Improve your sleep hygiene with these simple tips

Listening to discouraging reports about the new coronavirus on the evening news before bed may not be a good idea and could keep your mind racing throughout the night

Many a time we find it challenging to do what really is the simplest activity for any living being: fall asleep. Though a common problem, difficulties in falling asleep can manifest into serious physical and mental health issues. Needless to say, the problem itself is often caused by failing mental and physical health.
We at Fit Northeast spoke to a couple of psychiatrists and arrived at these tips that can help you sleep better.
Get outside and get moving: Fresh air and exercise can help to calm and tire you out, while vitamin D from the sunshine helps regulate circadian rhythms to keep your sleep consistent.
Establish a bedtime routine: Consistency in your bedtime routine each night can go a long way in helping you achieve better quality sleep. Your body will naturally take cues and prompt drowsiness from the steps you regularly take to wind down, such as reading, taking a warm bath, or writing in a journal.
Style your bedroom for sleep: Keep temperatures cool, gadgets and electronics to a minimum and bedding comfortable yet simple. Also check your pillows to make sure they pack the perfect amount of comfort: not too hard or too soft so your head and neck are comfortably supported.
Keep temperatures cool, gadgets and electronics to a minimum and bedding comfortable yet simple
Nix daytime naps: With extra time on your hands, or perhaps because of working from home, it may be easy and enticing to sneak in a daytime nap. While the occasional nap can be a great reset for the rest of the day, it may rob you of the more important and restorative sleep your body needs at night.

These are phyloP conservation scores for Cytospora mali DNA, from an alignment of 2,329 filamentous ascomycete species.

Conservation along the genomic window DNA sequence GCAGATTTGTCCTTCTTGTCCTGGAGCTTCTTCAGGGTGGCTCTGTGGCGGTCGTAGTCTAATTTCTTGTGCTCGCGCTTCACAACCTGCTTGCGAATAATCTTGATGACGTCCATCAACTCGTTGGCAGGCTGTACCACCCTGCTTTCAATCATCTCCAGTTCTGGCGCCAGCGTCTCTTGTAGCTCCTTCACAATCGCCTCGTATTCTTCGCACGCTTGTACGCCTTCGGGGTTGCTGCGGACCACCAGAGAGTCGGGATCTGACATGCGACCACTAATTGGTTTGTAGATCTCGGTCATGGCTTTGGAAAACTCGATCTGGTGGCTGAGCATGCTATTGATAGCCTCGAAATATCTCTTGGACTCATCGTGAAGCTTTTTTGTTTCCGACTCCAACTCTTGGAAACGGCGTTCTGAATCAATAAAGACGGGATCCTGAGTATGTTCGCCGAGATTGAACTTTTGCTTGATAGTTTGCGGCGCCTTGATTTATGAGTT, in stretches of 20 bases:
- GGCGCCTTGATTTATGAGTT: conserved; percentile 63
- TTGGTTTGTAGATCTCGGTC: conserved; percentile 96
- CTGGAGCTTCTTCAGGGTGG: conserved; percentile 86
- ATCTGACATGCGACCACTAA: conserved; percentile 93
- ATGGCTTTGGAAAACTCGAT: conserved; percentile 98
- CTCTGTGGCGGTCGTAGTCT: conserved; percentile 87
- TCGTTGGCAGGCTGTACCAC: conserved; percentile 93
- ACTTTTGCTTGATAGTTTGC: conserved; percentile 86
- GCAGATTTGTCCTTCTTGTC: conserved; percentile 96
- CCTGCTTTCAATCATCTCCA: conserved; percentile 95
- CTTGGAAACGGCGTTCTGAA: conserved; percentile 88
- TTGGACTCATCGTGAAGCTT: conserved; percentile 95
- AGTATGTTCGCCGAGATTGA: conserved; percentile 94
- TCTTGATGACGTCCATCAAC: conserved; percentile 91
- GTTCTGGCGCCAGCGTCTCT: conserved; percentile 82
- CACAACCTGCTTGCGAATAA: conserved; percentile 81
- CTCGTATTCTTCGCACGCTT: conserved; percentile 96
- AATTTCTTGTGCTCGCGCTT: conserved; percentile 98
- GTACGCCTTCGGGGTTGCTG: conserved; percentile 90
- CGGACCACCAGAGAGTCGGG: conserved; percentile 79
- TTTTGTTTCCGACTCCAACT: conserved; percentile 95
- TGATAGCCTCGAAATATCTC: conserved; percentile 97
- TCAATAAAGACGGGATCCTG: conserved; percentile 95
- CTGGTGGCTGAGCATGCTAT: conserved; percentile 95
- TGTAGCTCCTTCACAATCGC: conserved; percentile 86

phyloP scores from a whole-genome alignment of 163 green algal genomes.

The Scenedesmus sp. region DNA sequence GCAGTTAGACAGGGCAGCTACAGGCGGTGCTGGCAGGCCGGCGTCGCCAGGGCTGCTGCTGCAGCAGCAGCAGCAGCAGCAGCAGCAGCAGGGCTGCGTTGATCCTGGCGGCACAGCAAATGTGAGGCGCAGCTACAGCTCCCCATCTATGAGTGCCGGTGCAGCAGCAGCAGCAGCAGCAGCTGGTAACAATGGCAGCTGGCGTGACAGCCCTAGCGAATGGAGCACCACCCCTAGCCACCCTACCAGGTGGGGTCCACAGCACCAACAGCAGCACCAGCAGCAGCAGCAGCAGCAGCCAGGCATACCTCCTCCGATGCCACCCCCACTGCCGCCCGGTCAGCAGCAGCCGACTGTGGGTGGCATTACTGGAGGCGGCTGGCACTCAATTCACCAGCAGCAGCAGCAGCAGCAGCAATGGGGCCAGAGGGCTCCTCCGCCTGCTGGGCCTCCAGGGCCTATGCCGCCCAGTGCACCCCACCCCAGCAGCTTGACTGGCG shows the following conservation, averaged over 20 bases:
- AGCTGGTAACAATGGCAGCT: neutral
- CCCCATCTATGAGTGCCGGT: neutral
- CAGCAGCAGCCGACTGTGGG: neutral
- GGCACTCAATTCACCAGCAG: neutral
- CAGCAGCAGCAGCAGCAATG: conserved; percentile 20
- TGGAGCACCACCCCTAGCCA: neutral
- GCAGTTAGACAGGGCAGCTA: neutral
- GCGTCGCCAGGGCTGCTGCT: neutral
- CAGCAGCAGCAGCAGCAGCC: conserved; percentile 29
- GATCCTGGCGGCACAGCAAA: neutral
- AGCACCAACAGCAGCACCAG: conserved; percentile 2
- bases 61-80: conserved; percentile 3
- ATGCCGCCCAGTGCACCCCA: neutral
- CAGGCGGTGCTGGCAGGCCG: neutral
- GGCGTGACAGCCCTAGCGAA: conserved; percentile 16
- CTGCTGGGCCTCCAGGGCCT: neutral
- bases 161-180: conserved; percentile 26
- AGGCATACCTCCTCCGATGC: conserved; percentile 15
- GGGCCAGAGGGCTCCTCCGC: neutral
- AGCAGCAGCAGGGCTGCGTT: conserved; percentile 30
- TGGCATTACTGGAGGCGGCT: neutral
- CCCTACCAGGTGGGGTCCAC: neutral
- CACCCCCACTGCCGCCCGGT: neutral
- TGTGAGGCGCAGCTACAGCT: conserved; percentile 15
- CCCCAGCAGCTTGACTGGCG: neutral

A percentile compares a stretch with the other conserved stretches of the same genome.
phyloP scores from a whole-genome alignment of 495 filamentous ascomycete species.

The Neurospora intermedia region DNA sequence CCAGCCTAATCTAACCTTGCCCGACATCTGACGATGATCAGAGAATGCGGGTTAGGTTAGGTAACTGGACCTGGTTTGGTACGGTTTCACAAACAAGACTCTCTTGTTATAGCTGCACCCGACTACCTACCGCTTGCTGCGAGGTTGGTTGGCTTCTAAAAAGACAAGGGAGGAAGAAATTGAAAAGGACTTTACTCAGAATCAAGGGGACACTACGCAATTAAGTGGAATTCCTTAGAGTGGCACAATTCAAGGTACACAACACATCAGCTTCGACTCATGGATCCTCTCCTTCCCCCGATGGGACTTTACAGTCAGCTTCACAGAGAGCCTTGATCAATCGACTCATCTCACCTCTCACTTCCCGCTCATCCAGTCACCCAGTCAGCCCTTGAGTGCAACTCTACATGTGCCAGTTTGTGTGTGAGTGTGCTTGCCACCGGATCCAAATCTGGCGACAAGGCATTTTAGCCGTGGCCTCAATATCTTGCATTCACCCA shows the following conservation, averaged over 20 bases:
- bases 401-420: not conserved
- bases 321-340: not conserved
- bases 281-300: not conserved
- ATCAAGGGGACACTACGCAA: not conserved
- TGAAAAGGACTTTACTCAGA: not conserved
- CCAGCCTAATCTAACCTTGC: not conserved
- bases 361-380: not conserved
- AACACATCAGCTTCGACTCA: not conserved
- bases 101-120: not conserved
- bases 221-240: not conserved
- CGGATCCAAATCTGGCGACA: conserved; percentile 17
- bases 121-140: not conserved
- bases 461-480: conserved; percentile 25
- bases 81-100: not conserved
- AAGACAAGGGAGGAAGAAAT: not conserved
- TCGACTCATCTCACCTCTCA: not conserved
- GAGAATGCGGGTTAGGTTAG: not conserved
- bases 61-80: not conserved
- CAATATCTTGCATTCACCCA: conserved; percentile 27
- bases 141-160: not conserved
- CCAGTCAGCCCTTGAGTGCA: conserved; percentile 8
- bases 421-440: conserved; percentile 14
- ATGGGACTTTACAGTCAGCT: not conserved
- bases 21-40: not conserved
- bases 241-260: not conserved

Representative image
Image: Representative image
Consider what you watch on television: Listening to discouraging reports about the new coronavirus on the evening news before bed may not be a good idea and could keep your mind racing throughout the night. Opt for shows that are lighter and more entertaining later in the day.
Set a wake-up time and stick to it seven days a week: Even if you go to bed late one night or have trouble falling asleep, keep your wake-up time the same. This is particularly important during the pandemic, when many of us are pushing our wake-up times later. The wake-up time you set for yourself doesn't have to be early. It just has to be consistent.
Stop 'trying' to sleep if you're anxious about sleeping: Find something quiet to do, like read or watch television (though nothing too upsetting or stimulating). When you feel sleepy again, get back in bed.If it's a difficult night, you might have to do this a few times. This works because worrying about sleep and lying in bed (trying to sleep) actually perpetuates insomnia.
Stop checking the clock: If you do not know what time it is, you cannot start counting how much time is left in the night to sleep. If you have an alarm clock in your room, turn it around. As long as you have an alarm set, you do not need to know the time.



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